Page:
The circumstances surrounding the acquisition and analysis of these papyri, mostly purchased in the mid- to late 1800s and later sold or gifted to wealthy collectors or museums, offer an example of the flukes of fate that sometimes accompany archaeological discoveries. Scores of papyri were rescued from the sands enveloping Deir al-Medina by Egyptian raiders who must have wondered what the foreigners planned to do with them. Purchased on a whim, ancient documents languished in sundry collections for decades, awaiting integration into the growing body of Egyptological knowledge. Peet was peeved when he asked if he could get photos of a papyrus in the vast holdings of J.P. Morgan and was told “it might be several years before it was unpacked.” Raiders and their fences scattered artifacts across Egypt, typically without recording their exact provenance so as to avoid detection by the authorities, but Western collectors scattered them around the world, further complicating the matter of their study. Fortunately, the ancients were exacting in their documentation.

A papyrus first translated by Czech Egyptologist Jaroslav Černý (1898–1970) and reexamined by Peet, the so-called Papyrus Ambras, is dated year six of Ramses XI (c. 1088 bc). It relates how two clay vessels full of documents that were probably stolen from the archive of Ramses III’s temple during the unrest that occurred there twenty years earlier had been “found by people of the land” and returned to the temple, where they were duly inventoried. One of the jars contained documents “concerning the thieves” and the trials that took place during the reign of Ramses IX, that is, some of the very same papyri that Peet was examining more than two thousand years later. As much as it must have thrilled him to identify the documents at hand as the former occupants of that ancient clay jar, Peet was vexed by lacunae and the fragmentary nature of some of the papyri. A year after his death, in 1935, the missing upper half of one of the documents he examined (Amherst Papyrus) cropped up among the souvenirs King Leopold II of Belgium had acquired in Egypt, stuffed inside a statuette by a local broker to sweeten the deal. In a strange case of historical symmetry, the Amherst Papyrus, in which Twentieth Dynasty thieves confessed their crimes, had apparently been torn in two by nineteenth-century raiders to divvy up their shares.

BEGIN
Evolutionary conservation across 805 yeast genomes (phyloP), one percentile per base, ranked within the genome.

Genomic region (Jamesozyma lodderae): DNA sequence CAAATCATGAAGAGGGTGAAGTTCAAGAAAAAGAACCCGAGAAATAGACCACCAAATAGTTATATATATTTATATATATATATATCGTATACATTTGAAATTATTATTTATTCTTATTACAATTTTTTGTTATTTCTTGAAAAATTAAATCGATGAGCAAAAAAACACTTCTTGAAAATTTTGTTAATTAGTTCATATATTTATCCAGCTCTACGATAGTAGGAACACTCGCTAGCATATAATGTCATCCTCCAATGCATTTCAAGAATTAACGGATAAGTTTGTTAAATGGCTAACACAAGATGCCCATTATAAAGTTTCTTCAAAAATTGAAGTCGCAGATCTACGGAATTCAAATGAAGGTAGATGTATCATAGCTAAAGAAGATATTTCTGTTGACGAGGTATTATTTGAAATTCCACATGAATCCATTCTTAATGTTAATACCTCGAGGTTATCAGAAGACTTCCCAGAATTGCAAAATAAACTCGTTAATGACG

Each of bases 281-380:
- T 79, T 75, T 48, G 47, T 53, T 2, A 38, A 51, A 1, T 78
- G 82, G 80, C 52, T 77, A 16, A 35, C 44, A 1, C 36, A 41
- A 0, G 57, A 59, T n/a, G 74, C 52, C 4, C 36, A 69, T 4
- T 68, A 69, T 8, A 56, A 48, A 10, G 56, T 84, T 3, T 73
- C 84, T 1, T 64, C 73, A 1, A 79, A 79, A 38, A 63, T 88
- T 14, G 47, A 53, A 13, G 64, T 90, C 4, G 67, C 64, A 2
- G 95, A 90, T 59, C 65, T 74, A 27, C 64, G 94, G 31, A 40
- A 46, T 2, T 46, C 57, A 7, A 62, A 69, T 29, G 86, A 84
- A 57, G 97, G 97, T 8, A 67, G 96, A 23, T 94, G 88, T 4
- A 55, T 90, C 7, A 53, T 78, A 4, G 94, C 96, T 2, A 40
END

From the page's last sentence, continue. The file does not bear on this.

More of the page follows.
The earliest trials recorded in the papyri Peet studied were held in year sixteen of Ramses IX’s reign (c. 1107 bc), when the army was busy with the Libyans, grain was scarce, and gangs of raiders from every walk of life were having a field day. The court process involved the vizier and a group of high officials who acted as prosecutor, judge, and jury, in addition to scribes who recorded the proceedings. Suspects were rounded up, often with their wives, and questioned one by one. All were required to swear an oath to tell the truth on pain of mutilation or of being “placed on the stake” or banished to a faraway place to work in mines or quarries. Interrogations involved torture regardless of gender, including the bastinado (foot whipping). A stout stick was used for more general beatings. Suspects were also placed in wooden hand- or ankle-cuffs that were tightened or twisted, shedding fresh light on the etymology of the expression “he twisted my arm.” The cases of those deemed guilty were referred to the pharaoh for sentencing. Egyptians did not take bloodshed lightly; impalement was reserved for the greatest of crimes, among which tomb-raiding ranked highly.

Sheet of papyrus with writing on it.